Characters: Alex is a pretty cool protagonist, despite his guy-ness (no mistaking the fact that he's a guy). He's remarkably resourceful, very grateful for the rare bit of help he receives, and pays in kind to anyone he comes across, even if he really can't afford to share his provisions. He also knows how to take care of himself when it comes to a fight. I have a real appreciation for characters who can do all of that. Probably what's even more surprising is the fact that I liked Darla as well. She's very pushy - bordering on Attitude - but it somehow just worked for her. Added to that is the fact that Darla has reason to be cocky: she's anything but useless. She knows how to keep a farm running, scavenge food, and build useful items out of scrap. And she's not some sexy chick who just happens to speak mechanics, either; she's and believable farmgirl who knows what she needs to to survive. That said, she's also not afraid to rely on Alex's skills when hers fails. And while Alex is always commenting on how is embarrasses him to be outstripped by Darla, he still seems to take it pretty well. Darla is at first pretty rough-tongued with Alex, but I really cannot say that I blame her. Given the circumstances, I wouldn't trust some random guy showing up on my front porch needing food. And after she gets to know him, her brusqueness becomes more teasing.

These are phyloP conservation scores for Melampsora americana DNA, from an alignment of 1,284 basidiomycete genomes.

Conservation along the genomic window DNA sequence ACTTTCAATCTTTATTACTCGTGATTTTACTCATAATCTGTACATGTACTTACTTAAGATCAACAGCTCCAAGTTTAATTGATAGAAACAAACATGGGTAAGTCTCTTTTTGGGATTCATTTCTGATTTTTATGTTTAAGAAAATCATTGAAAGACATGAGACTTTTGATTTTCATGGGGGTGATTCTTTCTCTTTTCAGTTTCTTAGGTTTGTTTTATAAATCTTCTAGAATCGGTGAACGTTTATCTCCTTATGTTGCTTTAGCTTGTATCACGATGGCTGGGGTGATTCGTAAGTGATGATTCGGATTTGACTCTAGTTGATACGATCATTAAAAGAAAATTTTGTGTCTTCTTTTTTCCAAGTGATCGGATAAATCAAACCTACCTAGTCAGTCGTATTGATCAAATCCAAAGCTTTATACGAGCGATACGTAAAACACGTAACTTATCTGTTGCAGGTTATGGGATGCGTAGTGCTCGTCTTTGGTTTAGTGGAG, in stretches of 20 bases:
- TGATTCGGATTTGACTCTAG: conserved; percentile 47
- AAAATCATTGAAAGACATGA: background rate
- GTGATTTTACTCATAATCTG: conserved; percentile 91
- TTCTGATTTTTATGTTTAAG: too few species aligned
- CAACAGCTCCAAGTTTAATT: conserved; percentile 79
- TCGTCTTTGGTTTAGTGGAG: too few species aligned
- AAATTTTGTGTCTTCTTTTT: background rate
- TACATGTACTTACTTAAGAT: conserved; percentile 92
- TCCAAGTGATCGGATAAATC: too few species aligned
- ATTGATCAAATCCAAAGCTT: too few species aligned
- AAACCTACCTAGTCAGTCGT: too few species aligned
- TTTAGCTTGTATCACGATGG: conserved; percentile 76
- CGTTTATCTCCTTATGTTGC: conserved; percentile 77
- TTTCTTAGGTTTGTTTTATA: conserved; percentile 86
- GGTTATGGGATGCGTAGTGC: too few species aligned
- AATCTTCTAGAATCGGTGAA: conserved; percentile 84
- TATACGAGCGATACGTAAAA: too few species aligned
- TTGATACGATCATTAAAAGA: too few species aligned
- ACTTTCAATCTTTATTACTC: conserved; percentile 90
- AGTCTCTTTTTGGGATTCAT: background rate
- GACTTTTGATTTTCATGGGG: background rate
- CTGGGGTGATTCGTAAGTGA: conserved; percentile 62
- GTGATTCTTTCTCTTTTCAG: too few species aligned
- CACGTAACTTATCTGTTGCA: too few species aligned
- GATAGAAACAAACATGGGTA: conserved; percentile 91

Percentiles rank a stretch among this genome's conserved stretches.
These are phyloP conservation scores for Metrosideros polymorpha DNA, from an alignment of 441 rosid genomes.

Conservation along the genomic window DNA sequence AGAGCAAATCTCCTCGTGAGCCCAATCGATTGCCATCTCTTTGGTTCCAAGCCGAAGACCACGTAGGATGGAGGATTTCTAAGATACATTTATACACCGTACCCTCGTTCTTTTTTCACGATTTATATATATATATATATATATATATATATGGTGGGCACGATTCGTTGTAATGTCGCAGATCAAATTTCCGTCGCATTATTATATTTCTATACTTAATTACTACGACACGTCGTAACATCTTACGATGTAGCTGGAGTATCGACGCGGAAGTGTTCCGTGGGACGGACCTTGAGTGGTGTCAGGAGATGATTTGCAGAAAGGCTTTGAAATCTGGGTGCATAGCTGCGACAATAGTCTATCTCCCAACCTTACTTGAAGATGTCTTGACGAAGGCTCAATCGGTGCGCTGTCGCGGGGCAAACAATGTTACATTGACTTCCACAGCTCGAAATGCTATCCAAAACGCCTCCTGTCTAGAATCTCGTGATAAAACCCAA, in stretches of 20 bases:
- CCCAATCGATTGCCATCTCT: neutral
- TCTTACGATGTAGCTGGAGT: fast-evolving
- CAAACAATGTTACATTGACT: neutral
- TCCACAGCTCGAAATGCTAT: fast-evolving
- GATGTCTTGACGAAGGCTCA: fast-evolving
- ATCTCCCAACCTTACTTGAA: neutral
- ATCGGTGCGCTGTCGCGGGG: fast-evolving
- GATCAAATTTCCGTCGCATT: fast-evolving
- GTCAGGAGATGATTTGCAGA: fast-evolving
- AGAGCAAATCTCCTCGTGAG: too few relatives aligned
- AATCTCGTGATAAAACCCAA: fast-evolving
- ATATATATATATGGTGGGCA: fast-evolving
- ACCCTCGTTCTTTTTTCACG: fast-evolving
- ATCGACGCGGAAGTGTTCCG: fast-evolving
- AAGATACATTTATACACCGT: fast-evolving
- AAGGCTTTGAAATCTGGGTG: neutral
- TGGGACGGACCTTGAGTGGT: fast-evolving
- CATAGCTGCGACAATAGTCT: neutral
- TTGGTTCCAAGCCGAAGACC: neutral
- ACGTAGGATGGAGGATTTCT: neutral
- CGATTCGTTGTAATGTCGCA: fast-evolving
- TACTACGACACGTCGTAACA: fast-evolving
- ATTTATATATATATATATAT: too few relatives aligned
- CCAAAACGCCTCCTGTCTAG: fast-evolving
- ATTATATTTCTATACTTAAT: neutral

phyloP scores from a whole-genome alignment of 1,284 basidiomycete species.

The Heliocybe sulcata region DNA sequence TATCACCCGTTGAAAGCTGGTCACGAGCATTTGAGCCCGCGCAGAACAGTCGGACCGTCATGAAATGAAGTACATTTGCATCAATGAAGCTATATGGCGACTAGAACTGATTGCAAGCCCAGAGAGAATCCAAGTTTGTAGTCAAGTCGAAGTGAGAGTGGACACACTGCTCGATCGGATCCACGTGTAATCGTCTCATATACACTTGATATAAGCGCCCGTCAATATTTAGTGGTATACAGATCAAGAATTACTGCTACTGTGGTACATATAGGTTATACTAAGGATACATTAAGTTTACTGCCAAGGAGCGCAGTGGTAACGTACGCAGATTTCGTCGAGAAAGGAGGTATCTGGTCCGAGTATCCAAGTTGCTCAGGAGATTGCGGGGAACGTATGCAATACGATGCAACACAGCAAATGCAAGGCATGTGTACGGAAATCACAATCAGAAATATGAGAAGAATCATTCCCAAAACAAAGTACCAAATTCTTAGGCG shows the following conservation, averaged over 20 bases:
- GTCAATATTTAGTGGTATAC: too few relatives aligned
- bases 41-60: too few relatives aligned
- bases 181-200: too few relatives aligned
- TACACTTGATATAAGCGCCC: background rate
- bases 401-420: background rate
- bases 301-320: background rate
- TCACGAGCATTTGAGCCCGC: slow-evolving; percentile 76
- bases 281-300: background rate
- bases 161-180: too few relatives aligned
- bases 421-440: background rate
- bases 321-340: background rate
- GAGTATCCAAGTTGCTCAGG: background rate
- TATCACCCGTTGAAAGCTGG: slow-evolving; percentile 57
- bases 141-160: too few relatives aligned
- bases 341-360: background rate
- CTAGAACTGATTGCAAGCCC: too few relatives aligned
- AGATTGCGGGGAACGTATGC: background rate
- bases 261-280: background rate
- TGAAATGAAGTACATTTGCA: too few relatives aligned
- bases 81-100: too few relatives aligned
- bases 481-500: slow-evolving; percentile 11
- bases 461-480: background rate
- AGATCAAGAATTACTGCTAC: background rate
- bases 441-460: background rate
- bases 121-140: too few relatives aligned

The Romance: Ah, but of course, there's a romance. There's always a romance. And at first, I actually didn't mind it. Alex falls pretty hard to Darla, but that's only to be expected, and it was a little amusing. Darla shrugs him off, but not for long. After a traumatic experience, Alex becomes the only person Darla can depend on, and that creates a very strong attachment between them. Maybe it's the circumstances that kept the romance from feeling like it went too fast. A traumatic experience such as what these two teens go through would create a bloody strong bond in a short amount of time - a bond that could be relied on. However, as soon as Darla turns her attention to having sex, and all Alex can think about is getting condoms so he doesn't accidentally get Darla pregnant, the romance felt pretty bloody shallow. Guys, you just survived a massive volcano eruption that has entirely changed life as you once knew it. You're running low on food and water, practically everyone you meet wants to kill you - and you're seriously thinking about getting into each other's trousers?! Seriously?!